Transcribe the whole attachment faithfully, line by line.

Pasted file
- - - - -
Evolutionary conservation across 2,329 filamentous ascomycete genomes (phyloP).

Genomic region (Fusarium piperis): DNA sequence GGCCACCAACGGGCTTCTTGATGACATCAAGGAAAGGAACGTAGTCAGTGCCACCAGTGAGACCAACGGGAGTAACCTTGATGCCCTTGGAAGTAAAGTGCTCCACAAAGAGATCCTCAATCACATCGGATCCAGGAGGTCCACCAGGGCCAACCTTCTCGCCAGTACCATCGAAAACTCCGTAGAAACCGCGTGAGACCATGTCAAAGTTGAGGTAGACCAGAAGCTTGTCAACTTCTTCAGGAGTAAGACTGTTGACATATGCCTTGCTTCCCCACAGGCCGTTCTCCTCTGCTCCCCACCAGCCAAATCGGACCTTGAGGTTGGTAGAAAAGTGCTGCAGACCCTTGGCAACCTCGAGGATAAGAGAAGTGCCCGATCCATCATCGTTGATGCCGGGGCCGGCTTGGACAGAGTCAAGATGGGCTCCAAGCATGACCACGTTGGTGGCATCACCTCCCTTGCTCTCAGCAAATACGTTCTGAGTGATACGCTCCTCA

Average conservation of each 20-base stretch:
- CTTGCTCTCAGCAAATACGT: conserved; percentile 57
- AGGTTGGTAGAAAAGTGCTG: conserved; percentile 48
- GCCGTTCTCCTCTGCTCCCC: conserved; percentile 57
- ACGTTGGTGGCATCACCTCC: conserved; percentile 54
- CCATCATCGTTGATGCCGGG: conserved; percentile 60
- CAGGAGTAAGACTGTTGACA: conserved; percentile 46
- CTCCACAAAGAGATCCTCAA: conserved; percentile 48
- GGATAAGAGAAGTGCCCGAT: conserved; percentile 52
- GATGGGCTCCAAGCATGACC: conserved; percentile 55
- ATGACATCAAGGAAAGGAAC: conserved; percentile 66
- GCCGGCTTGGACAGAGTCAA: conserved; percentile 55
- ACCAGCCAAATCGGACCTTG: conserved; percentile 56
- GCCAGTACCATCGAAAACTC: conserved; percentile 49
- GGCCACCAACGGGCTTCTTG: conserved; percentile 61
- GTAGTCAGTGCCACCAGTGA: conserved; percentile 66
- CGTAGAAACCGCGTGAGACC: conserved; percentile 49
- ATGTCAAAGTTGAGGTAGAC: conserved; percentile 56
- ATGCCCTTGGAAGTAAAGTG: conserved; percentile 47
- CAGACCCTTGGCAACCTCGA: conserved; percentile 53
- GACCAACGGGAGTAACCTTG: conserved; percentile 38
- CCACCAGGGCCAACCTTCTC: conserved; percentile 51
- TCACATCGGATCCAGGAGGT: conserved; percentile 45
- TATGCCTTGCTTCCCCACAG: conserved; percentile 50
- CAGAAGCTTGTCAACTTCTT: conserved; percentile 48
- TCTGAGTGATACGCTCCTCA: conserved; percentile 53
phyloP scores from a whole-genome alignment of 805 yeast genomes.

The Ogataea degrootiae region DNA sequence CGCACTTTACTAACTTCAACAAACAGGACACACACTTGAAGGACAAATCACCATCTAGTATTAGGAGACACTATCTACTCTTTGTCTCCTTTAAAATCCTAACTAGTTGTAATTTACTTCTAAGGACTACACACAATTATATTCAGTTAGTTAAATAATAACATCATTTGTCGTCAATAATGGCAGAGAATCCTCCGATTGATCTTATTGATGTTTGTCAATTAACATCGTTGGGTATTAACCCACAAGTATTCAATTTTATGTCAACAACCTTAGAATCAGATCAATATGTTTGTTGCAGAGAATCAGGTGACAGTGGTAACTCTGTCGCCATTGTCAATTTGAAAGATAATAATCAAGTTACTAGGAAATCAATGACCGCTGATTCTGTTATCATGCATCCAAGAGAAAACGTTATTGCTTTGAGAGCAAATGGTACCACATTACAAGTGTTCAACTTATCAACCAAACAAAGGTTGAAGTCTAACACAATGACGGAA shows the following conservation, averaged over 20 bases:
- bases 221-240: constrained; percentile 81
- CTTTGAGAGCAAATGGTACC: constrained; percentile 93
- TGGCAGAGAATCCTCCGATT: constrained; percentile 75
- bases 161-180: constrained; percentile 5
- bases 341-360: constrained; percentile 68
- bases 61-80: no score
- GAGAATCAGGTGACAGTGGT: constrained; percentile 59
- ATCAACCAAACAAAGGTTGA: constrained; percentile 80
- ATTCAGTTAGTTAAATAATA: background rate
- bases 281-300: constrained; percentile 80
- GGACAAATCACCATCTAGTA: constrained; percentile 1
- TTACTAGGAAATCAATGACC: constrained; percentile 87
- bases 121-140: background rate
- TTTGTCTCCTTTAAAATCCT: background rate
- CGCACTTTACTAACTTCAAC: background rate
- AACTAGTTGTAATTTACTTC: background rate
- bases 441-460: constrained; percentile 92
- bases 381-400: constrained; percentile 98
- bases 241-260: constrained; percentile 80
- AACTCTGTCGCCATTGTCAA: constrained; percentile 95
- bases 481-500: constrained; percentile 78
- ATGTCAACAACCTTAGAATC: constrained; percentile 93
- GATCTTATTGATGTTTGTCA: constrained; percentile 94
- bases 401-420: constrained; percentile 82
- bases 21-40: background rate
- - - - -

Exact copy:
Evolutionary conservation across 2,329 filamentous ascomycete genomes (phyloP).

Genomic region (Fusarium piperis): DNA sequence GGCCACCAACGGGCTTCTTGATGACATCAAGGAAAGGAACGTAGTCAGTGCCACCAGTGAGACCAACGGGAGTAACCTTGATGCCCTTGGAAGTAAAGTGCTCCACAAAGAGATCCTCAATCACATCGGATCCAGGAGGTCCACCAGGGCCAACCTTCTCGCCAGTACCATCGAAAACTCCGTAGAAACCGCGTGAGACCATGTCAAAGTTGAGGTAGACCAGAAGCTTGTCAACTTCTTCAGGAGTAAGACTGTTGACATATGCCTTGCTTCCCCACAGGCCGTTCTCCTCTGCTCCCCACCAGCCAAATCGGACCTTGAGGTTGGTAGAAAAGTGCTGCAGACCCTTGGCAACCTCGAGGATAAGAGAAGTGCCCGATCCATCATCGTTGATGCCGGGGCCGGCTTGGACAGAGTCAAGATGGGCTCCAAGCATGACCACGTTGGTGGCATCACCTCCCTTGCTCTCAGCAAATACGTTCTGAGTGATACGCTCCTCA

Average conservation of each 20-base stretch:
- CTTGCTCTCAGCAAATACGT: conserved; percentile 57
- AGGTTGGTAGAAAAGTGCTG: conserved; percentile 48
- GCCGTTCTCCTCTGCTCCCC: conserved; percentile 57
- ACGTTGGTGGCATCACCTCC: conserved; percentile 54
- CCATCATCGTTGATGCCGGG: conserved; percentile 60
- CAGGAGTAAGACTGTTGACA: conserved; percentile 46
- CTCCACAAAGAGATCCTCAA: conserved; percentile 48
- GGATAAGAGAAGTGCCCGAT: conserved; percentile 52
- GATGGGCTCCAAGCATGACC: conserved; percentile 55
- ATGACATCAAGGAAAGGAAC: conserved; percentile 66
- GCCGGCTTGGACAGAGTCAA: conserved; percentile 55
- ACCAGCCAAATCGGACCTTG: conserved; percentile 56
- GCCAGTACCATCGAAAACTC: conserved; percentile 49
- GGCCACCAACGGGCTTCTTG: conserved; percentile 61
- GTAGTCAGTGCCACCAGTGA: conserved; percentile 66
- CGTAGAAACCGCGTGAGACC: conserved; percentile 49
- ATGTCAAAGTTGAGGTAGAC: conserved; percentile 56
- ATGCCCTTGGAAGTAAAGTG: conserved; percentile 47
- CAGACCCTTGGCAACCTCGA: conserved; percentile 53
- GACCAACGGGAGTAACCTTG: conserved; percentile 38
- CCACCAGGGCCAACCTTCTC: conserved; percentile 51
- TCACATCGGATCCAGGAGGT: conserved; percentile 45
- TATGCCTTGCTTCCCCACAG: conserved; percentile 50
- CAGAAGCTTGTCAACTTCTT: conserved; percentile 48
- TCTGAGTGATACGCTCCTCA: conserved; percentile 53
phyloP scores from a whole-genome alignment of 805 yeast genomes.

The Ogataea degrootiae region DNA sequence CGCACTTTACTAACTTCAACAAACAGGACACACACTTGAAGGACAAATCACCATCTAGTATTAGGAGACACTATCTACTCTTTGTCTCCTTTAAAATCCTAACTAGTTGTAATTTACTTCTAAGGACTACACACAATTATATTCAGTTAGTTAAATAATAACATCATTTGTCGTCAATAATGGCAGAGAATCCTCCGATTGATCTTATTGATGTTTGTCAATTAACATCGTTGGGTATTAACCCACAAGTATTCAATTTTATGTCAACAACCTTAGAATCAGATCAATATGTTTGTTGCAGAGAATCAGGTGACAGTGGTAACTCTGTCGCCATTGTCAATTTGAAAGATAATAATCAAGTTACTAGGAAATCAATGACCGCTGATTCTGTTATCATGCATCCAAGAGAAAACGTTATTGCTTTGAGAGCAAATGGTACCACATTACAAGTGTTCAACTTATCAACCAAACAAAGGTTGAAGTCTAACACAATGACGGAA shows the following conservation, averaged over 20 bases:
- bases 221-240: constrained; percentile 81
- CTTTGAGAGCAAATGGTACC: constrained; percentile 93
- TGGCAGAGAATCCTCCGATT: constrained; percentile 75
- bases 161-180: constrained; percentile 5
- bases 341-360: constrained; percentile 68
- bases 61-80: no score
- GAGAATCAGGTGACAGTGGT: constrained; percentile 59
- ATCAACCAAACAAAGGTTGA: constrained; percentile 80
- ATTCAGTTAGTTAAATAATA: background rate
- bases 281-300: constrained; percentile 80
- GGACAAATCACCATCTAGTA: constrained; percentile 1
- TTACTAGGAAATCAATGACC: constrained; percentile 87
- bases 121-140: background rate
- TTTGTCTCCTTTAAAATCCT: background rate
- CGCACTTTACTAACTTCAAC: background rate
- AACTAGTTGTAATTTACTTC: background rate
- bases 441-460: constrained; percentile 92
- bases 381-400: constrained; percentile 98
- bases 241-260: constrained; percentile 80
- AACTCTGTCGCCATTGTCAA: constrained; percentile 95
- bases 481-500: constrained; percentile 78
- ATGTCAACAACCTTAGAATC: constrained; percentile 93
- GATCTTATTGATGTTTGTCA: constrained; percentile 94
- bases 401-420: constrained; percentile 82
- bases 21-40: background rate